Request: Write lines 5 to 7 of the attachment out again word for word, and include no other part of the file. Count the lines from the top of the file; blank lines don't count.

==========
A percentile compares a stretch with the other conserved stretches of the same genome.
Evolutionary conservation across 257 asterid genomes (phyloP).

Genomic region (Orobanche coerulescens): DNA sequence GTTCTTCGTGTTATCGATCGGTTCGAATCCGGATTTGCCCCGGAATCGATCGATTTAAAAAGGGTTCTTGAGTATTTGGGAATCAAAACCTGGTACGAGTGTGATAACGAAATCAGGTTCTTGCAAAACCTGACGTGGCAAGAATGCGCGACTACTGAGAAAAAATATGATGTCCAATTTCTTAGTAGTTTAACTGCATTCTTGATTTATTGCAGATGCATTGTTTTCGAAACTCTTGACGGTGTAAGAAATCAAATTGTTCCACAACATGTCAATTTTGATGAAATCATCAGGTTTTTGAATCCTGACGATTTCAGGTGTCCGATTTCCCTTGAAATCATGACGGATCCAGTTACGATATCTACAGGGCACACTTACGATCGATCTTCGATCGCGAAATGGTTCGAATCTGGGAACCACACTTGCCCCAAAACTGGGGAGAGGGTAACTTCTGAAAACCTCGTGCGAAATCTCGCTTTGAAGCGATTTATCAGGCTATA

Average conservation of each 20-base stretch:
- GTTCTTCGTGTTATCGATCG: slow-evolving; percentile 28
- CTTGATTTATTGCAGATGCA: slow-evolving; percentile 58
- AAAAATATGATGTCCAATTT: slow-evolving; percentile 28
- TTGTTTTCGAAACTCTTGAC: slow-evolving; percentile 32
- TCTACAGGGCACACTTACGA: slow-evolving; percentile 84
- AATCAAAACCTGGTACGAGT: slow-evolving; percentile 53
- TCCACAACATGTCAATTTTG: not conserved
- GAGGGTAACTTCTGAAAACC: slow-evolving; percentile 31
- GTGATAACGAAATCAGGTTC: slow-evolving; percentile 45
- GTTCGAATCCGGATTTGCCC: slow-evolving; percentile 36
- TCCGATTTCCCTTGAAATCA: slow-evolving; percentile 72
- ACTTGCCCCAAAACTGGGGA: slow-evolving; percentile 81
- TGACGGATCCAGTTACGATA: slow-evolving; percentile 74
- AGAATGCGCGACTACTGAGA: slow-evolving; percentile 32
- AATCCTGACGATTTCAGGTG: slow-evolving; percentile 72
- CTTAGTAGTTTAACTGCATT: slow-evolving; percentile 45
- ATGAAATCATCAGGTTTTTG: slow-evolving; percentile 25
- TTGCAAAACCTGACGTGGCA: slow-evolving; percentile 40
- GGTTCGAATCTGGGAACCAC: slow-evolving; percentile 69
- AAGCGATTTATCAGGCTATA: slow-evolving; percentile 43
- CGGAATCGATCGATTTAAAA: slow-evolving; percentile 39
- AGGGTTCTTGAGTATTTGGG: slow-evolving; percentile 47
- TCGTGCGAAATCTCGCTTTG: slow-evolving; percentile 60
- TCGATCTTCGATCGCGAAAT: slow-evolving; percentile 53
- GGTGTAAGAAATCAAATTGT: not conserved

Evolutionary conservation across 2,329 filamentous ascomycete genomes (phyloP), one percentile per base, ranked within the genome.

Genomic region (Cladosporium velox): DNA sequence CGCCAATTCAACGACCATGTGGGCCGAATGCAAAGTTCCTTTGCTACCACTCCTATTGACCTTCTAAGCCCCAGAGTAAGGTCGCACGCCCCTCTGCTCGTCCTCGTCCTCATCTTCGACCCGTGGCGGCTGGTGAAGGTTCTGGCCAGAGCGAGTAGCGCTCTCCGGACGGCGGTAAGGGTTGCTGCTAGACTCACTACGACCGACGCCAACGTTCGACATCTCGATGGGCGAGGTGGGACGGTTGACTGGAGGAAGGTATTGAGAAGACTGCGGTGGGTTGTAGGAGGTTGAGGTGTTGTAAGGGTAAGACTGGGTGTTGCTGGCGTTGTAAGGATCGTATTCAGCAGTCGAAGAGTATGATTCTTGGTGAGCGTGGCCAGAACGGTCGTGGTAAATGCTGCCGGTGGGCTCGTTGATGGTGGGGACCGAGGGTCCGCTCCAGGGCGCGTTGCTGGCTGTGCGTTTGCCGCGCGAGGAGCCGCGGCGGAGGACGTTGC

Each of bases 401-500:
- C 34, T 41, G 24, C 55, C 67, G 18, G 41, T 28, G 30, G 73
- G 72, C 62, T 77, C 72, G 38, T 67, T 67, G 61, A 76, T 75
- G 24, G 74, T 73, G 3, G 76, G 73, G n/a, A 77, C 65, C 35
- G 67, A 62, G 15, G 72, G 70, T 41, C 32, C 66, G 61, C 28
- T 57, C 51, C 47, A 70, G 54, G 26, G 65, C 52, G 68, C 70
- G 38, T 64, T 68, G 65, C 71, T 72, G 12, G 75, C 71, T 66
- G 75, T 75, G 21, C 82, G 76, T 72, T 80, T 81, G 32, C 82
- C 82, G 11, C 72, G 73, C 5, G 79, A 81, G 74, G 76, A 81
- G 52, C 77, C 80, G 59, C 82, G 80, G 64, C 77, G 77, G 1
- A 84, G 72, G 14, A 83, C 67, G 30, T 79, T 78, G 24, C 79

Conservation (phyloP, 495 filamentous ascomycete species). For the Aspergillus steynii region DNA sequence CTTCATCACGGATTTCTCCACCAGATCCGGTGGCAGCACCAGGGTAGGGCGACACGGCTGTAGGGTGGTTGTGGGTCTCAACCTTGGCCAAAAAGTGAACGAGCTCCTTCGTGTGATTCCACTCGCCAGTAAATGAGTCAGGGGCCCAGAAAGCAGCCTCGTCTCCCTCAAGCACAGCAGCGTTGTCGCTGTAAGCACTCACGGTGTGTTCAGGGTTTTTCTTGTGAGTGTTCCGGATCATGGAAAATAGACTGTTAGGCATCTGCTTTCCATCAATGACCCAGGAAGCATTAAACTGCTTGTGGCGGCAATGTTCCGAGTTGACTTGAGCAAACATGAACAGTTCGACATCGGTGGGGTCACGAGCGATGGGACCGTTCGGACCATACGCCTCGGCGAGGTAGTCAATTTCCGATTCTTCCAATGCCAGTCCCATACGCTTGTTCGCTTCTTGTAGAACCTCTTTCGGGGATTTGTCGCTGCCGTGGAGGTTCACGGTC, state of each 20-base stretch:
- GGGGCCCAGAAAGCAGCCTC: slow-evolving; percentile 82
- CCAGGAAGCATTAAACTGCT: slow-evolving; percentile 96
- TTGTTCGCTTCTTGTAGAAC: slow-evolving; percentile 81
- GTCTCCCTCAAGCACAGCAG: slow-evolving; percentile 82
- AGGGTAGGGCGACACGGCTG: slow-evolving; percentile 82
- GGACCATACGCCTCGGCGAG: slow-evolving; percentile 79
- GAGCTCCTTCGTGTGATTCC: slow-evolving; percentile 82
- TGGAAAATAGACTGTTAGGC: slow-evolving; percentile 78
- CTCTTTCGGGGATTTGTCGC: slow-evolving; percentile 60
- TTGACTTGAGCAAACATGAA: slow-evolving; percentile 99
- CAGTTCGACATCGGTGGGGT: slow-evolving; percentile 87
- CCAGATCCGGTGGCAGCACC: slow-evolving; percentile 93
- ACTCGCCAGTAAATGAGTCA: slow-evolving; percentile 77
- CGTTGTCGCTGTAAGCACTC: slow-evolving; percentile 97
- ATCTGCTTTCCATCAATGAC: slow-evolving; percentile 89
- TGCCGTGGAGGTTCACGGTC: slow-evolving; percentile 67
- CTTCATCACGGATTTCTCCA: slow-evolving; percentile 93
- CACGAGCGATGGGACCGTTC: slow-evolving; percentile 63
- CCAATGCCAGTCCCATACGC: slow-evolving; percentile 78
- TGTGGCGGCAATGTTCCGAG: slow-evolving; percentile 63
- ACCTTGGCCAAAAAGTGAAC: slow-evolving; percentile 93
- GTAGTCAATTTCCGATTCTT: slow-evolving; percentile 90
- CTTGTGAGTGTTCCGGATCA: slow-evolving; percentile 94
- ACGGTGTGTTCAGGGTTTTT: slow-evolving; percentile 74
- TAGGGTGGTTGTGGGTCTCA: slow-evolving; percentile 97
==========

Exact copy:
- GTTCTTCGTGTTATCGATCG: slow-evolving; percentile 28
- CTTGATTTATTGCAGATGCA: slow-evolving; percentile 58
- AAAAATATGATGTCCAATTT: slow-evolving; percentile 28